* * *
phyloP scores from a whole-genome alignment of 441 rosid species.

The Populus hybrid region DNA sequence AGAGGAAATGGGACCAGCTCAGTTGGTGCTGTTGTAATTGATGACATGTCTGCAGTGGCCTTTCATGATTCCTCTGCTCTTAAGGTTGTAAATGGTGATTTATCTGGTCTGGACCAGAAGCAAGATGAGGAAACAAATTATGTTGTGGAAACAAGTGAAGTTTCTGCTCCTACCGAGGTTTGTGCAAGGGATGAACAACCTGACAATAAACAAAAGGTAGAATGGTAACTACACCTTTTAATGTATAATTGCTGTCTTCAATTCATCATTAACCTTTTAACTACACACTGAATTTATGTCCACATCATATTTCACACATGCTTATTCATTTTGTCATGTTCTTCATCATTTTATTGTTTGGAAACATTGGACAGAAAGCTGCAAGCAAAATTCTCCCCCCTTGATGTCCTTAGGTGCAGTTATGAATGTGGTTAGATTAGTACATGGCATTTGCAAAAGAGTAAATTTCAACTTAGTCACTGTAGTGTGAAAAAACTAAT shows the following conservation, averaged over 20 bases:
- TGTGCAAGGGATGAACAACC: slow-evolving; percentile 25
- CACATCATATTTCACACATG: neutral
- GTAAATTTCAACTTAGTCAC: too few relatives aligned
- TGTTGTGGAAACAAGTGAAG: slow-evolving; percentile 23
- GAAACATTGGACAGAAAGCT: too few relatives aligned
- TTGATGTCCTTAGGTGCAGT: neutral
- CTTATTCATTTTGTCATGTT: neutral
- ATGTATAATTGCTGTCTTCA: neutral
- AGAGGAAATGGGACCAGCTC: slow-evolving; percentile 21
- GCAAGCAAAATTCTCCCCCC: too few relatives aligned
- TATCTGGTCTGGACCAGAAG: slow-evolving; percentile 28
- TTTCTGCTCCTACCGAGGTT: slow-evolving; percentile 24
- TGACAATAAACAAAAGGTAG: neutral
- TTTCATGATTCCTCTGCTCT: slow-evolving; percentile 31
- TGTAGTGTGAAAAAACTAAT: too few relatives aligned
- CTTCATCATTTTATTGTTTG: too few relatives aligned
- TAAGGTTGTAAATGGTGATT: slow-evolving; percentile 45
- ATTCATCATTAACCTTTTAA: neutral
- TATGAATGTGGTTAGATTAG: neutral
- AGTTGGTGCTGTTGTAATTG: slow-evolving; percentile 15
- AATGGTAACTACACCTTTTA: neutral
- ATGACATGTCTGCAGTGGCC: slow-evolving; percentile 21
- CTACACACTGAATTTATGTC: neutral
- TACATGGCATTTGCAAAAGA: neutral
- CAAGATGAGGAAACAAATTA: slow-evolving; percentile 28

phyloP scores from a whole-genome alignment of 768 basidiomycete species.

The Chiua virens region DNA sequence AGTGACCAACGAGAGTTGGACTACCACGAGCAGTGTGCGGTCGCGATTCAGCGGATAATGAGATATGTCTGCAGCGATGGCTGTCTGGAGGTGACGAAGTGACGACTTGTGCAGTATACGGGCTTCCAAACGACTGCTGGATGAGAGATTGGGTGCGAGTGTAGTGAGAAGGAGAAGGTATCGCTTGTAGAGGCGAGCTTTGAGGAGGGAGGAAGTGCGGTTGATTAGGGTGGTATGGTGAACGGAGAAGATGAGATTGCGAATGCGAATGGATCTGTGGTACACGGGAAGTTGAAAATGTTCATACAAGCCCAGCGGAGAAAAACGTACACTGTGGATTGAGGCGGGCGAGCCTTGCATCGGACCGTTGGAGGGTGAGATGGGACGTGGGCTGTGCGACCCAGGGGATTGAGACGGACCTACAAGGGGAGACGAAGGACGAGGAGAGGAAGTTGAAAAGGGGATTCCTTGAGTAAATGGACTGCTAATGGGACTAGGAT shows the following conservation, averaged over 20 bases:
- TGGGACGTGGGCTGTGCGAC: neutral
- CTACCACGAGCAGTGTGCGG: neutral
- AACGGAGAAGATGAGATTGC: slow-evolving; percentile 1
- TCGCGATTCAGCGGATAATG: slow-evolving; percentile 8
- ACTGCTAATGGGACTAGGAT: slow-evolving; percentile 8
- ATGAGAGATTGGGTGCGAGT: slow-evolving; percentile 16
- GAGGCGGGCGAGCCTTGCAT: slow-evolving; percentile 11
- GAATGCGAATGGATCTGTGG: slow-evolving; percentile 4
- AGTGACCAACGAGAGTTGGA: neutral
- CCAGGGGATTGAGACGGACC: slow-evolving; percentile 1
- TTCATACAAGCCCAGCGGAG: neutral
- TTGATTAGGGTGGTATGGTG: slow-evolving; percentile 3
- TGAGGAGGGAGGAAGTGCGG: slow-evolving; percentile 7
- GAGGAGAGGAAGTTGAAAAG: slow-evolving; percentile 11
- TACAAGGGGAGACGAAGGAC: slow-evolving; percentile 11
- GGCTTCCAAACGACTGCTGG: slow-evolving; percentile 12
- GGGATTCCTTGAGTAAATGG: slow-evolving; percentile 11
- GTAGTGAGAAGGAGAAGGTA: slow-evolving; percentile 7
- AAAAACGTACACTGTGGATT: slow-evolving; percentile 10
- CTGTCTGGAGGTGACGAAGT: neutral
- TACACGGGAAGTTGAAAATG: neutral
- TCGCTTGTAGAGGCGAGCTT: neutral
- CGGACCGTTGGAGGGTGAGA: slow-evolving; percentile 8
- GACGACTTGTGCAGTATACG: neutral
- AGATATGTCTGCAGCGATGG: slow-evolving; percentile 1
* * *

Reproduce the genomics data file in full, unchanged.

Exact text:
phyloP scores from a whole-genome alignment of 441 rosid species.

The Populus hybrid region DNA sequence AGAGGAAATGGGACCAGCTCAGTTGGTGCTGTTGTAATTGATGACATGTCTGCAGTGGCCTTTCATGATTCCTCTGCTCTTAAGGTTGTAAATGGTGATTTATCTGGTCTGGACCAGAAGCAAGATGAGGAAACAAATTATGTTGTGGAAACAAGTGAAGTTTCTGCTCCTACCGAGGTTTGTGCAAGGGATGAACAACCTGACAATAAACAAAAGGTAGAATGGTAACTACACCTTTTAATGTATAATTGCTGTCTTCAATTCATCATTAACCTTTTAACTACACACTGAATTTATGTCCACATCATATTTCACACATGCTTATTCATTTTGTCATGTTCTTCATCATTTTATTGTTTGGAAACATTGGACAGAAAGCTGCAAGCAAAATTCTCCCCCCTTGATGTCCTTAGGTGCAGTTATGAATGTGGTTAGATTAGTACATGGCATTTGCAAAAGAGTAAATTTCAACTTAGTCACTGTAGTGTGAAAAAACTAAT shows the following conservation, averaged over 20 bases:
- TGTGCAAGGGATGAACAACC: slow-evolving; percentile 25
- CACATCATATTTCACACATG: neutral
- GTAAATTTCAACTTAGTCAC: too few relatives aligned
- TGTTGTGGAAACAAGTGAAG: slow-evolving; percentile 23
- GAAACATTGGACAGAAAGCT: too few relatives aligned
- TTGATGTCCTTAGGTGCAGT: neutral
- CTTATTCATTTTGTCATGTT: neutral
- ATGTATAATTGCTGTCTTCA: neutral
- AGAGGAAATGGGACCAGCTC: slow-evolving; percentile 21
- GCAAGCAAAATTCTCCCCCC: too few relatives aligned
- TATCTGGTCTGGACCAGAAG: slow-evolving; percentile 28
- TTTCTGCTCCTACCGAGGTT: slow-evolving; percentile 24
- TGACAATAAACAAAAGGTAG: neutral
- TTTCATGATTCCTCTGCTCT: slow-evolving; percentile 31
- TGTAGTGTGAAAAAACTAAT: too few relatives aligned
- CTTCATCATTTTATTGTTTG: too few relatives aligned
- TAAGGTTGTAAATGGTGATT: slow-evolving; percentile 45
- ATTCATCATTAACCTTTTAA: neutral
- TATGAATGTGGTTAGATTAG: neutral
- AGTTGGTGCTGTTGTAATTG: slow-evolving; percentile 15
- AATGGTAACTACACCTTTTA: neutral
- ATGACATGTCTGCAGTGGCC: slow-evolving; percentile 21
- CTACACACTGAATTTATGTC: neutral
- TACATGGCATTTGCAAAAGA: neutral
- CAAGATGAGGAAACAAATTA: slow-evolving; percentile 28

phyloP scores from a whole-genome alignment of 768 basidiomycete species.

The Chiua virens region DNA sequence AGTGACCAACGAGAGTTGGACTACCACGAGCAGTGTGCGGTCGCGATTCAGCGGATAATGAGATATGTCTGCAGCGATGGCTGTCTGGAGGTGACGAAGTGACGACTTGTGCAGTATACGGGCTTCCAAACGACTGCTGGATGAGAGATTGGGTGCGAGTGTAGTGAGAAGGAGAAGGTATCGCTTGTAGAGGCGAGCTTTGAGGAGGGAGGAAGTGCGGTTGATTAGGGTGGTATGGTGAACGGAGAAGATGAGATTGCGAATGCGAATGGATCTGTGGTACACGGGAAGTTGAAAATGTTCATACAAGCCCAGCGGAGAAAAACGTACACTGTGGATTGAGGCGGGCGAGCCTTGCATCGGACCGTTGGAGGGTGAGATGGGACGTGGGCTGTGCGACCCAGGGGATTGAGACGGACCTACAAGGGGAGACGAAGGACGAGGAGAGGAAGTTGAAAAGGGGATTCCTTGAGTAAATGGACTGCTAATGGGACTAGGAT shows the following conservation, averaged over 20 bases:
- TGGGACGTGGGCTGTGCGAC: neutral
- CTACCACGAGCAGTGTGCGG: neutral
- AACGGAGAAGATGAGATTGC: slow-evolving; percentile 1
- TCGCGATTCAGCGGATAATG: slow-evolving; percentile 8
- ACTGCTAATGGGACTAGGAT: slow-evolving; percentile 8
- ATGAGAGATTGGGTGCGAGT: slow-evolving; percentile 16
- GAGGCGGGCGAGCCTTGCAT: slow-evolving; percentile 11
- GAATGCGAATGGATCTGTGG: slow-evolving; percentile 4
- AGTGACCAACGAGAGTTGGA: neutral
- CCAGGGGATTGAGACGGACC: slow-evolving; percentile 1
- TTCATACAAGCCCAGCGGAG: neutral
- TTGATTAGGGTGGTATGGTG: slow-evolving; percentile 3
- TGAGGAGGGAGGAAGTGCGG: slow-evolving; percentile 7
- GAGGAGAGGAAGTTGAAAAG: slow-evolving; percentile 11
- TACAAGGGGAGACGAAGGAC: slow-evolving; percentile 11
- GGCTTCCAAACGACTGCTGG: slow-evolving; percentile 12
- GGGATTCCTTGAGTAAATGG: slow-evolving; percentile 11
- GTAGTGAGAAGGAGAAGGTA: slow-evolving; percentile 7
- AAAAACGTACACTGTGGATT: slow-evolving; percentile 10
- CTGTCTGGAGGTGACGAAGT: neutral
- TACACGGGAAGTTGAAAATG: neutral
- TCGCTTGTAGAGGCGAGCTT: neutral
- CGGACCGTTGGAGGGTGAGA: slow-evolving; percentile 8
- GACGACTTGTGCAGTATACG: neutral
- AGATATGTCTGCAGCGATGG: slow-evolving; percentile 1